Interviews are an important part of any story.  And the important thing to remember is that you are in control during an interview.  You control what you say, how you say it, your appearance, and the amount of time you spend with the reporter.  If there is time before the interview, create an agenda of the topics you want to discuss and what your responses will be. 

When talking with the media, there are a few things to keep in mind:

Be prepared:
Preparation is the key to good public relations.  Before the interview, if time permits, write a list of all the possible questions the reporter can ask.  Then write answers to each of these questions.  Practice answering the questions with someone familiar with your company.  If your company was featured in an article in the past, read it and look for anything a reporter might want to ask follow up questions to.  Be prepared for difficult questions.  The key to answering difficult questions is having a good response ready.

Stay on message:
Determine what your message is and stay true to it.  Your message is the point you want to make to the reporter and finally to the audience.  For example, it can be that employee ownership is a powerful tool for your business.  Always make sure you start and end with your message.

Be honest:
Never lie to a reporter.  This is a sure way to lose your credibility with the media and the public.  Also, it never works.  Sooner or later a reporter will find out the truth.  If you do not have an answer to a question, simply say, “I will have to look into.  Let me get back to you with that information.”

Stay calm:
If you are asked a difficult question, stay calm.  You may have already anticipated this would be asked if you prepared a list of questions ahead of time.  You do not have to give the impression you are hiding anything.  If you suddenly become nervous or defensive, a reporter may sense there is a story that needs to be uncovered.  Difficult questions are an opportunity for you to get your message out.  When asked a difficult question, pause, remember your prepared answer, and say, “Thank you for asking that.  I’m glad for an opportunity to tell our side of the story,” and answer the question.

Speak positively:
ESOPs and employee ownership make for a wonderful story.  The employee owners at your company are proud of their accomplishments.  Speak positively about the experience your company has had with the ESOP.

Be concise:
Keep your answers simple and to the point.  One of the surest ways to say something you wish you had not said is to keep talking.

Do not use technical jargon, keep it simple:
Not everyone is familiar with the ESOP concept or with your company.  If there is time before your interview, you may want to send a press kit of information that gives a brief history of your company and its ESOP, but be prepared if the reporter does not read the material.  You may want to be proactive and start your interview with a quick summary of your company and how its ESOP operates.  Remember not to use technical jargon and acronyms.  After the interview, you may also want to direct the reporter to your website for more information or ask if you can send additional information.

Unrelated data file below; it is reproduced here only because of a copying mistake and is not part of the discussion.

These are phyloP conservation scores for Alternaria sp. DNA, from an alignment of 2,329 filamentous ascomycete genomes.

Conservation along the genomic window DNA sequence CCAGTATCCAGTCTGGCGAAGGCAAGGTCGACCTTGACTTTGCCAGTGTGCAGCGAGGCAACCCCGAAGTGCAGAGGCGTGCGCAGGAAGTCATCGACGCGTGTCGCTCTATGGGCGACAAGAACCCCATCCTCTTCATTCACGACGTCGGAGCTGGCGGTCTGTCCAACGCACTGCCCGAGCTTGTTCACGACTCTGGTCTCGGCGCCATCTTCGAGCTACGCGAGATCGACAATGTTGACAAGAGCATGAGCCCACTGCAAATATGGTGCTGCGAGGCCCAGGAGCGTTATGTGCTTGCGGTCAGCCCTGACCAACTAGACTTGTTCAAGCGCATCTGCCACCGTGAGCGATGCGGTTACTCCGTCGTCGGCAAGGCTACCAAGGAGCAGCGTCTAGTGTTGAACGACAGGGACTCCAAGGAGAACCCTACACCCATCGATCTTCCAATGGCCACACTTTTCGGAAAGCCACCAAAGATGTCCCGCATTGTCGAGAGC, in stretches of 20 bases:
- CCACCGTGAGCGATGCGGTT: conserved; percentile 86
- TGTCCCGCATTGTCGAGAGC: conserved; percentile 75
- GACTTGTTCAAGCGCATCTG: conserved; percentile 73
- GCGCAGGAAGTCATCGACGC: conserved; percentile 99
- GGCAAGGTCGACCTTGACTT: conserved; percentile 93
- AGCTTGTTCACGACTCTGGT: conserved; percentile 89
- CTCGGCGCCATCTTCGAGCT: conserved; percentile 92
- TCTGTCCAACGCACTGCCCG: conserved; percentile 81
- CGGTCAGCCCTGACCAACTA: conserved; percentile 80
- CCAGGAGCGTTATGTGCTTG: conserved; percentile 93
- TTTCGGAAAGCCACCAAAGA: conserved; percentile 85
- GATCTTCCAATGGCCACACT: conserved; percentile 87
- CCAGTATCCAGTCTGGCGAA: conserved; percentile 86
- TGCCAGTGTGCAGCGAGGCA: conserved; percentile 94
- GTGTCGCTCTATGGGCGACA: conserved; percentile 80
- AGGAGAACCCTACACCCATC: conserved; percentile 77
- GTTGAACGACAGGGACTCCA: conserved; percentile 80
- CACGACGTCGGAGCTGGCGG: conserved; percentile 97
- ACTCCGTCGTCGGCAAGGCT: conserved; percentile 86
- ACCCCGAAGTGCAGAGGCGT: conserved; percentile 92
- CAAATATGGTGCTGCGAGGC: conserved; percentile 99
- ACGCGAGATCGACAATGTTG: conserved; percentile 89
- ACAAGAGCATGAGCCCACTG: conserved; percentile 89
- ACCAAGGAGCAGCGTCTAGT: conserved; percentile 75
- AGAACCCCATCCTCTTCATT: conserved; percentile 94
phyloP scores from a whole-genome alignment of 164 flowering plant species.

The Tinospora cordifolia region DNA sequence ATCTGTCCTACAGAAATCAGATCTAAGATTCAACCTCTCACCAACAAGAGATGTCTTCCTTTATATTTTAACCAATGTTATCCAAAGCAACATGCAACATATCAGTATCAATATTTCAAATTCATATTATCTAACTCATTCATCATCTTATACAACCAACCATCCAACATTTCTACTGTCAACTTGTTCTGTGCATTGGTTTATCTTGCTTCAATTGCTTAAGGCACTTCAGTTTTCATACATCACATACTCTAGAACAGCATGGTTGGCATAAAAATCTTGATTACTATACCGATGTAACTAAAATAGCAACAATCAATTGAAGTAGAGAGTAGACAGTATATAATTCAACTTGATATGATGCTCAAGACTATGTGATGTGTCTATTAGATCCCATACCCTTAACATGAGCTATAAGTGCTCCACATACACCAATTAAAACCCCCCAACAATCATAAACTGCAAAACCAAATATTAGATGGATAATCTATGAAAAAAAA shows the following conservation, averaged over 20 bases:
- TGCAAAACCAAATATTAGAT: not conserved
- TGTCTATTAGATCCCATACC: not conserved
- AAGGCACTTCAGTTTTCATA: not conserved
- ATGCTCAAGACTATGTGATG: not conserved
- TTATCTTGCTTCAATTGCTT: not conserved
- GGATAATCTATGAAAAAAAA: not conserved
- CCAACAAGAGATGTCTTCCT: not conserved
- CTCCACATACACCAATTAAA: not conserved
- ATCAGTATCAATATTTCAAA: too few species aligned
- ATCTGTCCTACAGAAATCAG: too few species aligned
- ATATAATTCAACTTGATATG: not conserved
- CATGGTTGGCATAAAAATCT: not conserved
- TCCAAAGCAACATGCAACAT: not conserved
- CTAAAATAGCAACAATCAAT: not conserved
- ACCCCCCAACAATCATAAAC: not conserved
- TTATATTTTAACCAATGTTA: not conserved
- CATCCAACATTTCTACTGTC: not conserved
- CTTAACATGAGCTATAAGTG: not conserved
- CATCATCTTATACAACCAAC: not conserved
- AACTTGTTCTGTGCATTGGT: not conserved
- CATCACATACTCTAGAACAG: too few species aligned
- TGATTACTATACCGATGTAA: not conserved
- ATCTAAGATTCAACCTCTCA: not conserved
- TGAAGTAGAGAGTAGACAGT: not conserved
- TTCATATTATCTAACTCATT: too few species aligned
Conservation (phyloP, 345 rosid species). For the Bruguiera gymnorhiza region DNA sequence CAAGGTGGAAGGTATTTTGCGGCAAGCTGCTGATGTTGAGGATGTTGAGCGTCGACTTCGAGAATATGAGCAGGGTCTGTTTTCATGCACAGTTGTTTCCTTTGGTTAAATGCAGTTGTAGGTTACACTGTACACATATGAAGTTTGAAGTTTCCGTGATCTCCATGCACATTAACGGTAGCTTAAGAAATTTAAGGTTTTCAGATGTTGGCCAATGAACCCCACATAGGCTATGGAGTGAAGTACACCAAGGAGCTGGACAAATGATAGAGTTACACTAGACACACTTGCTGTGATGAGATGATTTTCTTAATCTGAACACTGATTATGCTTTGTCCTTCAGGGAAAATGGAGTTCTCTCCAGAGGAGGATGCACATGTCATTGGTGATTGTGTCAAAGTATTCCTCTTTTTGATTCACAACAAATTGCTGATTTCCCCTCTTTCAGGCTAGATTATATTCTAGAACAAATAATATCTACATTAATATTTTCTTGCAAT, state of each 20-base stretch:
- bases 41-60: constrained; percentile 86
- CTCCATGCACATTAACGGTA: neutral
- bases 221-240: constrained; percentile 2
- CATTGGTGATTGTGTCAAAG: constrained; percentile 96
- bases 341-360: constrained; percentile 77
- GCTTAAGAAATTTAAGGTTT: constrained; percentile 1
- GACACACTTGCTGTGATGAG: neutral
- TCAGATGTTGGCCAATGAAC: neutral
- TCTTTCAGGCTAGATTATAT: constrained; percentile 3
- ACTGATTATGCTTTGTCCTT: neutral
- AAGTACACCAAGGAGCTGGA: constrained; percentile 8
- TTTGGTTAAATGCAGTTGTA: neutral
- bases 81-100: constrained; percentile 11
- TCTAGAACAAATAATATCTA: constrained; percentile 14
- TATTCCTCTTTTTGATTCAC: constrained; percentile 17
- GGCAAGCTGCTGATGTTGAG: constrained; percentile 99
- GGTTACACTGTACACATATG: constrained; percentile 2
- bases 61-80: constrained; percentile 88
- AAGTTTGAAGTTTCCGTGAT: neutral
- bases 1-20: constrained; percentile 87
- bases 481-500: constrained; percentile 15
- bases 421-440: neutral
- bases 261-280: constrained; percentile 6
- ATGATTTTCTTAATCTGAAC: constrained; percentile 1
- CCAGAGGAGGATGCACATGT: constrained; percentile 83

Use stories to illustrate your point:
An anecdote is an excellent way to make a point.  For example, you may want to describe how all the employee owners began turning off the lights when leaving a room to save money or how employee owners formed an ESOP committee to educate their peers on the ESOP.

Never answer yes or no:
Never answer a question with yes or no.  Do not let a reporter back you into a blanket statement.  For example, if a reporter asks, “Was the ESOP just a way for the retiring owner to take a tax break?”  You can answer, “When Jane was nearing retirement, she worried what selling to an outsider would do to the employees.  Would their jobs be safe?  Would the company still have a commitment to the community?  Using an ESOP allowed Jane to sell to those who she thought could best perpetuate the business – the employees.  In an effort to encourage more retiring owners to sell to employees, Congress did institute a number of tax incentives that Jane was able to utilize but her commitment to her employees was instrumental in her decision to sell the company to them.”

Never plead: 
Never plead or beg a reporter to change their story.  Again, you are hurting your credibility and you look like you are hiding something.  The only sure way to stop a negative story is to keep it from happening in the first place.  Be positive.